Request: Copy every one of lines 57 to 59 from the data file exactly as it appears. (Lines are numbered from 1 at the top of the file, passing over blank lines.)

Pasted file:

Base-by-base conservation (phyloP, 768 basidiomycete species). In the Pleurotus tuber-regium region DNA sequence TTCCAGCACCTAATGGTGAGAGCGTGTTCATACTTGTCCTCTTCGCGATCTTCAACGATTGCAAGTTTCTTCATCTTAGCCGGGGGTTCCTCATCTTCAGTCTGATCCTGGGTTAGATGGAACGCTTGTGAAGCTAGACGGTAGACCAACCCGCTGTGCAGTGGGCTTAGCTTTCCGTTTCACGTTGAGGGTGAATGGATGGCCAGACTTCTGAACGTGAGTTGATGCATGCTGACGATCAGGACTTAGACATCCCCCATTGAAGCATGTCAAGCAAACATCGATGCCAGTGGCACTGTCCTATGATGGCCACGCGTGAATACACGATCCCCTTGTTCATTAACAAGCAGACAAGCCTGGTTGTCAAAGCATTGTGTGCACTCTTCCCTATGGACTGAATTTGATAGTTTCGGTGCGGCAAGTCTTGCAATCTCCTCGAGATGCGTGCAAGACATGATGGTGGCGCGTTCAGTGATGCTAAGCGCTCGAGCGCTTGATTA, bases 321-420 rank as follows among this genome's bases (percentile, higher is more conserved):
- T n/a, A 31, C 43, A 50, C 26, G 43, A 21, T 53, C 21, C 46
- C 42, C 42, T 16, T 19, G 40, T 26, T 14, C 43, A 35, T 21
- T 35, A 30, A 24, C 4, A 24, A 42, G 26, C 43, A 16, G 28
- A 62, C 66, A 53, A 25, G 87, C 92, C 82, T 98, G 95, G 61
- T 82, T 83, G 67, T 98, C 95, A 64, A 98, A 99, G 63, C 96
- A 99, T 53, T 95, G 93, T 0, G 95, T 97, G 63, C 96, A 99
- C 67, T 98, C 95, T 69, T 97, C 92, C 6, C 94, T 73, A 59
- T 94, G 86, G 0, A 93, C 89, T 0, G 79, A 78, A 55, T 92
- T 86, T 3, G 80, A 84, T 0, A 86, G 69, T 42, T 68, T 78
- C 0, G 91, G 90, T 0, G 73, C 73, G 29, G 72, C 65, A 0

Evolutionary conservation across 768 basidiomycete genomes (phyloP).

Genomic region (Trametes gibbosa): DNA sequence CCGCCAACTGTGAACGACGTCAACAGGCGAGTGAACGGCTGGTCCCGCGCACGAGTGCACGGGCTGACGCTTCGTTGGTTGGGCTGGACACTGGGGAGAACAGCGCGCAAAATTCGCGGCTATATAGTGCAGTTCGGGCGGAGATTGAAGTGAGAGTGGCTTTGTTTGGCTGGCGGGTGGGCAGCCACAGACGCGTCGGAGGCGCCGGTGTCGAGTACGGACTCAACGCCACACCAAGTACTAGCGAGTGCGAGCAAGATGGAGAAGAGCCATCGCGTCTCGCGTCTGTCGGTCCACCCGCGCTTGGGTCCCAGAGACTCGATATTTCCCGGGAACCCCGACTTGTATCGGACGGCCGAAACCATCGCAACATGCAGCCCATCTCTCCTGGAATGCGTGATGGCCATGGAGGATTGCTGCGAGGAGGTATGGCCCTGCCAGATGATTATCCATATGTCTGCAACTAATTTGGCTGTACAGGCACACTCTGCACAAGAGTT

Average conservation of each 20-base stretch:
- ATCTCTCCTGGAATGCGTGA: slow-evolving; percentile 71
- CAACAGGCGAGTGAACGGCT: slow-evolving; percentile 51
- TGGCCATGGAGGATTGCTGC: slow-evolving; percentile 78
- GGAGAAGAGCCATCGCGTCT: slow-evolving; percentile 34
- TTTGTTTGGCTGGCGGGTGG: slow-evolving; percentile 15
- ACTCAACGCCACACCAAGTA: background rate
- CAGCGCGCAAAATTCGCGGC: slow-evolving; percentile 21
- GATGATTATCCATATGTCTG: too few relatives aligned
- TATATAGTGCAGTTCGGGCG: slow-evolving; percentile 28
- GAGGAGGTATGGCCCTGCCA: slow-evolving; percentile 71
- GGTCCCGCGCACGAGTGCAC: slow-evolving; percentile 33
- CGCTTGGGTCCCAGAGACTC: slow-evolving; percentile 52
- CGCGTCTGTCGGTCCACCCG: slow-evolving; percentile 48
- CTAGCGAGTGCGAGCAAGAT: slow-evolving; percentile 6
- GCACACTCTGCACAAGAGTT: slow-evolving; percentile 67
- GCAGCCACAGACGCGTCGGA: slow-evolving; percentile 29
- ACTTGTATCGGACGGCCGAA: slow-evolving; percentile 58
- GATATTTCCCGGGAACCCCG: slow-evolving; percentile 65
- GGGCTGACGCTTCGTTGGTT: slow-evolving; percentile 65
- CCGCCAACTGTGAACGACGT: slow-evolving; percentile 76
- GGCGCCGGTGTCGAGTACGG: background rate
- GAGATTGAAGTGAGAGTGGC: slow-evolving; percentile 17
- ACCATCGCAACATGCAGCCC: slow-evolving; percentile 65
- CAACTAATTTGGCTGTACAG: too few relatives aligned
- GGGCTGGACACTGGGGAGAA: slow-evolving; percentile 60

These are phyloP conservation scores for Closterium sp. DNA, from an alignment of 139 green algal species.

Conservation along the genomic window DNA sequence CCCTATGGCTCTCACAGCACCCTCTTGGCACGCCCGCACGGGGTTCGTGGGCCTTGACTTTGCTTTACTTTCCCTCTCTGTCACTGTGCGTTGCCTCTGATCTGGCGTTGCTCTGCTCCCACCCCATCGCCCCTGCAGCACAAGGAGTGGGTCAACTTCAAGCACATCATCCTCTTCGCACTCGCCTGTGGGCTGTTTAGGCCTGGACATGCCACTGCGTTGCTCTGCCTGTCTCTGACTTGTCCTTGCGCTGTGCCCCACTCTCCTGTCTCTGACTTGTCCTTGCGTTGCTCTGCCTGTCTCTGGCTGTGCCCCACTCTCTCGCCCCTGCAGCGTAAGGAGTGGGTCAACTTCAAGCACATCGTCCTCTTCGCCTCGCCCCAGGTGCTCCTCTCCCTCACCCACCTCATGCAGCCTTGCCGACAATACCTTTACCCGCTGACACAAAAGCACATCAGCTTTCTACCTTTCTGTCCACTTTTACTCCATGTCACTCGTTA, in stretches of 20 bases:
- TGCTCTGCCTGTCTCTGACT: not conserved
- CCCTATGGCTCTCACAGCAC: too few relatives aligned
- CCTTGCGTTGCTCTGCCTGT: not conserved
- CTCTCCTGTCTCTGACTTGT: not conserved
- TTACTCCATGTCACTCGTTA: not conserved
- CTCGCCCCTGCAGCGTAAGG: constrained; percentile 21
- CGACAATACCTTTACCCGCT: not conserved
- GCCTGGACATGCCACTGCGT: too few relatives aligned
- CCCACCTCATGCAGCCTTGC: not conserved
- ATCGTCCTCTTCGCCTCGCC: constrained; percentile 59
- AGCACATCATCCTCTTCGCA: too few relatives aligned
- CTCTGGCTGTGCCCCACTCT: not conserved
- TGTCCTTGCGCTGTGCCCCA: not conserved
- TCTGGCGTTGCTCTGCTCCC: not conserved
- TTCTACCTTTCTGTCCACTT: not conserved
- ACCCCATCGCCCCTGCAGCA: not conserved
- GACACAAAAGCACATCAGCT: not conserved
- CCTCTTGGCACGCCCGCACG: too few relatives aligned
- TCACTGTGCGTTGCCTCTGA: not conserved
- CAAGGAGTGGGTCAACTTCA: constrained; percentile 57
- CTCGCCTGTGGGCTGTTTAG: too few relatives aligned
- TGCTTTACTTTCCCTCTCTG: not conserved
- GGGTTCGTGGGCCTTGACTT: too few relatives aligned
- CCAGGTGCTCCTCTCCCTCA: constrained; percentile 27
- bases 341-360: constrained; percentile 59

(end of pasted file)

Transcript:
- ACCCCATCGCCCCTGCAGCA: not conserved
- GACACAAAAGCACATCAGCT: not conserved
- CCTCTTGGCACGCCCGCACG: too few relatives aligned